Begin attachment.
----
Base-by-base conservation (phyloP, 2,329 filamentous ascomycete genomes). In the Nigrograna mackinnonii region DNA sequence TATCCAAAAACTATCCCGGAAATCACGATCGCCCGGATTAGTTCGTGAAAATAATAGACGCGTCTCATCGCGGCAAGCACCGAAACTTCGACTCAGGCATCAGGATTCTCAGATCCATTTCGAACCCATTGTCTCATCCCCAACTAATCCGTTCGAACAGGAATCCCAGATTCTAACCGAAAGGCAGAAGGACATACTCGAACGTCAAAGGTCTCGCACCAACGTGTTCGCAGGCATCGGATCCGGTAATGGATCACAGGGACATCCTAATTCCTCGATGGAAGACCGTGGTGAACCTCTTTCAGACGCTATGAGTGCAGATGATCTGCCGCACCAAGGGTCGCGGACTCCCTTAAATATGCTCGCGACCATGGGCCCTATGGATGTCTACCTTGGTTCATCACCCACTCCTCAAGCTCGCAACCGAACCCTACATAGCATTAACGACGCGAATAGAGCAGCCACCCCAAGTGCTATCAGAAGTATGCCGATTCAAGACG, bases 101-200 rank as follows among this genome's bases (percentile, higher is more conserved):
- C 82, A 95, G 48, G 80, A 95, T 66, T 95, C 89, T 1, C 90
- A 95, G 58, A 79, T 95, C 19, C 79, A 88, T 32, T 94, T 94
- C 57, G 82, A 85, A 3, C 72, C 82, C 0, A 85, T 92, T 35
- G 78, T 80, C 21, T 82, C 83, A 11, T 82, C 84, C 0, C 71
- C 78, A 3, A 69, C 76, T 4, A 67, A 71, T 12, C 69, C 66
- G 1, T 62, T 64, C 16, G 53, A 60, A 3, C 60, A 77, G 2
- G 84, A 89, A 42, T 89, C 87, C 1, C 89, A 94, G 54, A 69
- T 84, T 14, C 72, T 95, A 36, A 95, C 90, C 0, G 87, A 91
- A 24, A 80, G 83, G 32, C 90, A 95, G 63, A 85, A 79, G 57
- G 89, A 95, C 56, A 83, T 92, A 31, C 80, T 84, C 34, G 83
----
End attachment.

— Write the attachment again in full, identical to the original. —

Base-by-base conservation (phyloP, 2,329 filamentous ascomycete genomes). In the Nigrograna mackinnonii region DNA sequence TATCCAAAAACTATCCCGGAAATCACGATCGCCCGGATTAGTTCGTGAAAATAATAGACGCGTCTCATCGCGGCAAGCACCGAAACTTCGACTCAGGCATCAGGATTCTCAGATCCATTTCGAACCCATTGTCTCATCCCCAACTAATCCGTTCGAACAGGAATCCCAGATTCTAACCGAAAGGCAGAAGGACATACTCGAACGTCAAAGGTCTCGCACCAACGTGTTCGCAGGCATCGGATCCGGTAATGGATCACAGGGACATCCTAATTCCTCGATGGAAGACCGTGGTGAACCTCTTTCAGACGCTATGAGTGCAGATGATCTGCCGCACCAAGGGTCGCGGACTCCCTTAAATATGCTCGCGACCATGGGCCCTATGGATGTCTACCTTGGTTCATCACCCACTCCTCAAGCTCGCAACCGAACCCTACATAGCATTAACGACGCGAATAGAGCAGCCACCCCAAGTGCTATCAGAAGTATGCCGATTCAAGACG, bases 101-200 rank as follows among this genome's bases (percentile, higher is more conserved):
- C 82, A 95, G 48, G 80, A 95, T 66, T 95, C 89, T 1, C 90
- A 95, G 58, A 79, T 95, C 19, C 79, A 88, T 32, T 94, T 94
- C 57, G 82, A 85, A 3, C 72, C 82, C 0, A 85, T 92, T 35
- G 78, T 80, C 21, T 82, C 83, A 11, T 82, C 84, C 0, C 71
- C 78, A 3, A 69, C 76, T 4, A 67, A 71, T 12, C 69, C 66
- G 1, T 62, T 64, C 16, G 53, A 60, A 3, C 60, A 77, G 2
- G 84, A 89, A 42, T 89, C 87, C 1, C 89, A 94, G 54, A 69
- T 84, T 14, C 72, T 95, A 36, A 95, C 90, C 0, G 87, A 91
- A 24, A 80, G 83, G 32, C 90, A 95, G 63, A 85, A 79, G 57
- G 89, A 95, C 56, A 83, T 92, A 31, C 80, T 84, C 34, G 83